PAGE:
"Freckles! You never saw so many large, well-developed, healthy-looking freckles on any one face in your life. His eyes could look three ways at once, his hair stood straight up on end in aggressive defiance, and as for his mouth—you could have cut mouths for a dozen boys from it and still have a good piece left over. He generally went about with it wide open; it was hard on your nerves till you got used to it."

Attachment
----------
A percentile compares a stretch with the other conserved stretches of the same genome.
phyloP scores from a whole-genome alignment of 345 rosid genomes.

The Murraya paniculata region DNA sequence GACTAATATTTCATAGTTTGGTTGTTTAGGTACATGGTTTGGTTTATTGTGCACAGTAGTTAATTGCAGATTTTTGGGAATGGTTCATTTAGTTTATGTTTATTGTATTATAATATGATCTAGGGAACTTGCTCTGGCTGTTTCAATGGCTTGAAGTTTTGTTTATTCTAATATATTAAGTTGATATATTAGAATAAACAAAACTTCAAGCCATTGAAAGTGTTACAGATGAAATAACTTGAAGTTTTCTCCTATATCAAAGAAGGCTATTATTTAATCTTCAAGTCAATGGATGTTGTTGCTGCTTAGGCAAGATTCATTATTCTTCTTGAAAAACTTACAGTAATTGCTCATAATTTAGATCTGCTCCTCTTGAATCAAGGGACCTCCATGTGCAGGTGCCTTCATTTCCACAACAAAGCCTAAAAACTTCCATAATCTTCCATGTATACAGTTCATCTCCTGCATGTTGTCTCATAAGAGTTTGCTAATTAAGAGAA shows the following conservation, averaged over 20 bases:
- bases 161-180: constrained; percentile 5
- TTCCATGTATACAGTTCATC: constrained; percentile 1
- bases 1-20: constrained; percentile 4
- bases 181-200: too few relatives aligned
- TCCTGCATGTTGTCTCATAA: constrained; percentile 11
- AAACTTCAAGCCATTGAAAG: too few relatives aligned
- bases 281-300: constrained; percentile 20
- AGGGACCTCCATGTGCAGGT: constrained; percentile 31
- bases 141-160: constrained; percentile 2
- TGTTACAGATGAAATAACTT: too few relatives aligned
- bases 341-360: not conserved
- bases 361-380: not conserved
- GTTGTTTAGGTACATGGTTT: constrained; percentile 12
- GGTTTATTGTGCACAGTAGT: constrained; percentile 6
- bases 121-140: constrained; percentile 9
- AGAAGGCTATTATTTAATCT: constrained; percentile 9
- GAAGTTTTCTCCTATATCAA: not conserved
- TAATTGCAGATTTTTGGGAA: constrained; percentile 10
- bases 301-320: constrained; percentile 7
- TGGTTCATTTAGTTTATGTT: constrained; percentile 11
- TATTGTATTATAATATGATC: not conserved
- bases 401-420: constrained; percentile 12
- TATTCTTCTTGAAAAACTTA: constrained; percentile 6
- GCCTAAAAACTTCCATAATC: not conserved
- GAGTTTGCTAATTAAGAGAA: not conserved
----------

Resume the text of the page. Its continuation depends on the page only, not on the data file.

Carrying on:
I thought I had been sufficiently warned about George, but ere long I discovered that the half had not been told me. When George entered one door of Blanktown school, peace and order and law fled out of the other. George’s most striking peculiarity was a passionate love of fighting. George considered that day wasted on which he didn’t have a good, solid, all-round, impartial fight. Not long after his arrival, I entered the schoolroom one morning to find George and another boy in a furious tussle on the floor. The other boys stood around in glee, and the girls were shrieking on the tops of their desks. As nobody paid the least attention to my questions or commands, my only resource was to fly at the cloud of dust and drag the combatants apart by their coat-collars. While I lectured the first, George wriggled from my grasp, and at roll-call I missed him. I appointed a deputy to govern in my absence, and went in search of him. I found him sulking in a corner of the porch.